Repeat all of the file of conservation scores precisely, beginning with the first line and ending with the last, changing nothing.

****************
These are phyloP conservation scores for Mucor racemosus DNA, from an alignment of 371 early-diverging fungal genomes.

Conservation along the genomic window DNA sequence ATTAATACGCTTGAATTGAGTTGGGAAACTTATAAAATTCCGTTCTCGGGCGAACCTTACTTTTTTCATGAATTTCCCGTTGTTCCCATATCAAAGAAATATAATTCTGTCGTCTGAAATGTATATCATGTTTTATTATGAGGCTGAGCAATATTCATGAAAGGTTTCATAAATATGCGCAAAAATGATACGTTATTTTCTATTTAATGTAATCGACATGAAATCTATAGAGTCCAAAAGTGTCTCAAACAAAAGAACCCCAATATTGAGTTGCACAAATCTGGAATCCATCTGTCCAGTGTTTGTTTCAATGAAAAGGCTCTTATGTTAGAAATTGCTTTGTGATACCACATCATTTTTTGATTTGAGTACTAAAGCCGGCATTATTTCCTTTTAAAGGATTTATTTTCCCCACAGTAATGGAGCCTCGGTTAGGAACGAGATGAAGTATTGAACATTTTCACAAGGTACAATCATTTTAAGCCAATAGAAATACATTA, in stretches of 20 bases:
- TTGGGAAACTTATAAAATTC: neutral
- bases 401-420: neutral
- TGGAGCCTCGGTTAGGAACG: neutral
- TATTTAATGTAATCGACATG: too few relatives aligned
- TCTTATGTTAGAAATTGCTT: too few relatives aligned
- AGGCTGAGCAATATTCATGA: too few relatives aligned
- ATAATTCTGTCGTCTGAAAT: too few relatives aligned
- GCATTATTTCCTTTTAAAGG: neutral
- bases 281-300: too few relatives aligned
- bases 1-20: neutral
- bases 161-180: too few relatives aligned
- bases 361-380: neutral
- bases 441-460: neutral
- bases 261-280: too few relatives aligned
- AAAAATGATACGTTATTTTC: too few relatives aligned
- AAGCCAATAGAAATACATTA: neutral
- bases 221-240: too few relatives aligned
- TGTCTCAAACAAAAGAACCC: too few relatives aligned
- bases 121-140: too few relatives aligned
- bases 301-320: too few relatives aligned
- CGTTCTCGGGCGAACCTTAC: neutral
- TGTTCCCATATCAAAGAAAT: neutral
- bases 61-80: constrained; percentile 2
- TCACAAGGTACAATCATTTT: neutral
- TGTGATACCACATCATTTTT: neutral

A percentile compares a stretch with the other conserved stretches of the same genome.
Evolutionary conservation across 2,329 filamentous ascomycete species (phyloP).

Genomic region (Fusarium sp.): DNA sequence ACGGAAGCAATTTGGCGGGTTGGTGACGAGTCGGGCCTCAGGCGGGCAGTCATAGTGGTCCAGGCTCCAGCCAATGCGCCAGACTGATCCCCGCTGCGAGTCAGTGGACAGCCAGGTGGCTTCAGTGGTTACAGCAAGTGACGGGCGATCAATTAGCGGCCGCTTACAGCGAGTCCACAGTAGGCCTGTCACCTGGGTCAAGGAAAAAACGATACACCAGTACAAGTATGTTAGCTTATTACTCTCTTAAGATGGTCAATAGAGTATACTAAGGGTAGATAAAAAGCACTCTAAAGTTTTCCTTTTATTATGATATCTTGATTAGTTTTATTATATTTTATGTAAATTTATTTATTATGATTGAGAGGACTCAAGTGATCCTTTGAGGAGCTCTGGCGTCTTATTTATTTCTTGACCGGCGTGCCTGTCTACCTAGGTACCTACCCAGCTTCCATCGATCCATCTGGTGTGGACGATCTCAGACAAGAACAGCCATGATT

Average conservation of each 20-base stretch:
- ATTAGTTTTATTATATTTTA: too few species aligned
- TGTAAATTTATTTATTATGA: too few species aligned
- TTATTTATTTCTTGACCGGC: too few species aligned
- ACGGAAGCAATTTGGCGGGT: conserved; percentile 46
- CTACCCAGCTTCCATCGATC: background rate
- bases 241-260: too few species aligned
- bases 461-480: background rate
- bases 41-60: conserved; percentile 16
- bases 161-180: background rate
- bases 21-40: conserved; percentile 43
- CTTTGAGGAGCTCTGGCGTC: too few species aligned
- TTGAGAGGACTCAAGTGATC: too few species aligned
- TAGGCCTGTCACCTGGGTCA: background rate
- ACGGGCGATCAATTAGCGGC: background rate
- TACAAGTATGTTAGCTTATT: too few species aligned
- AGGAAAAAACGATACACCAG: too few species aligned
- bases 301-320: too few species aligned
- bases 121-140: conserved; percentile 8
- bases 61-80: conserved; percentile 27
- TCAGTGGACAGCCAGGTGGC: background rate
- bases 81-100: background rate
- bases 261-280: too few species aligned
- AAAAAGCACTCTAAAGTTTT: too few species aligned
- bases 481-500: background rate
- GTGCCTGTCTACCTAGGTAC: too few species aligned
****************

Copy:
These are phyloP conservation scores for Mucor racemosus DNA, from an alignment of 371 early-diverging fungal genomes.

Conservation along the genomic window DNA sequence ATTAATACGCTTGAATTGAGTTGGGAAACTTATAAAATTCCGTTCTCGGGCGAACCTTACTTTTTTCATGAATTTCCCGTTGTTCCCATATCAAAGAAATATAATTCTGTCGTCTGAAATGTATATCATGTTTTATTATGAGGCTGAGCAATATTCATGAAAGGTTTCATAAATATGCGCAAAAATGATACGTTATTTTCTATTTAATGTAATCGACATGAAATCTATAGAGTCCAAAAGTGTCTCAAACAAAAGAACCCCAATATTGAGTTGCACAAATCTGGAATCCATCTGTCCAGTGTTTGTTTCAATGAAAAGGCTCTTATGTTAGAAATTGCTTTGTGATACCACATCATTTTTTGATTTGAGTACTAAAGCCGGCATTATTTCCTTTTAAAGGATTTATTTTCCCCACAGTAATGGAGCCTCGGTTAGGAACGAGATGAAGTATTGAACATTTTCACAAGGTACAATCATTTTAAGCCAATAGAAATACATTA, in stretches of 20 bases:
- TTGGGAAACTTATAAAATTC: neutral
- bases 401-420: neutral
- TGGAGCCTCGGTTAGGAACG: neutral
- TATTTAATGTAATCGACATG: too few relatives aligned
- TCTTATGTTAGAAATTGCTT: too few relatives aligned
- AGGCTGAGCAATATTCATGA: too few relatives aligned
- ATAATTCTGTCGTCTGAAAT: too few relatives aligned
- GCATTATTTCCTTTTAAAGG: neutral
- bases 281-300: too few relatives aligned
- bases 1-20: neutral
- bases 161-180: too few relatives aligned
- bases 361-380: neutral
- bases 441-460: neutral
- bases 261-280: too few relatives aligned
- AAAAATGATACGTTATTTTC: too few relatives aligned
- AAGCCAATAGAAATACATTA: neutral
- bases 221-240: too few relatives aligned
- TGTCTCAAACAAAAGAACCC: too few relatives aligned
- bases 121-140: too few relatives aligned
- bases 301-320: too few relatives aligned
- CGTTCTCGGGCGAACCTTAC: neutral
- TGTTCCCATATCAAAGAAAT: neutral
- bases 61-80: constrained; percentile 2
- TCACAAGGTACAATCATTTT: neutral
- TGTGATACCACATCATTTTT: neutral

A percentile compares a stretch with the other conserved stretches of the same genome.
Evolutionary conservation across 2,329 filamentous ascomycete species (phyloP).

Genomic region (Fusarium sp.): DNA sequence ACGGAAGCAATTTGGCGGGTTGGTGACGAGTCGGGCCTCAGGCGGGCAGTCATAGTGGTCCAGGCTCCAGCCAATGCGCCAGACTGATCCCCGCTGCGAGTCAGTGGACAGCCAGGTGGCTTCAGTGGTTACAGCAAGTGACGGGCGATCAATTAGCGGCCGCTTACAGCGAGTCCACAGTAGGCCTGTCACCTGGGTCAAGGAAAAAACGATACACCAGTACAAGTATGTTAGCTTATTACTCTCTTAAGATGGTCAATAGAGTATACTAAGGGTAGATAAAAAGCACTCTAAAGTTTTCCTTTTATTATGATATCTTGATTAGTTTTATTATATTTTATGTAAATTTATTTATTATGATTGAGAGGACTCAAGTGATCCTTTGAGGAGCTCTGGCGTCTTATTTATTTCTTGACCGGCGTGCCTGTCTACCTAGGTACCTACCCAGCTTCCATCGATCCATCTGGTGTGGACGATCTCAGACAAGAACAGCCATGATT

Average conservation of each 20-base stretch:
- ATTAGTTTTATTATATTTTA: too few species aligned
- TGTAAATTTATTTATTATGA: too few species aligned
- TTATTTATTTCTTGACCGGC: too few species aligned
- ACGGAAGCAATTTGGCGGGT: conserved; percentile 46
- CTACCCAGCTTCCATCGATC: background rate
- bases 241-260: too few species aligned
- bases 461-480: background rate
- bases 41-60: conserved; percentile 16
- bases 161-180: background rate
- bases 21-40: conserved; percentile 43
- CTTTGAGGAGCTCTGGCGTC: too few species aligned
- TTGAGAGGACTCAAGTGATC: too few species aligned
- TAGGCCTGTCACCTGGGTCA: background rate
- ACGGGCGATCAATTAGCGGC: background rate
- TACAAGTATGTTAGCTTATT: too few species aligned
- AGGAAAAAACGATACACCAG: too few species aligned
- bases 301-320: too few species aligned
- bases 121-140: conserved; percentile 8
- bases 61-80: conserved; percentile 27
- TCAGTGGACAGCCAGGTGGC: background rate
- bases 81-100: background rate
- bases 261-280: too few species aligned
- AAAAAGCACTCTAAAGTTTT: too few species aligned
- bases 481-500: background rate
- GTGCCTGTCTACCTAGGTAC: too few species aligned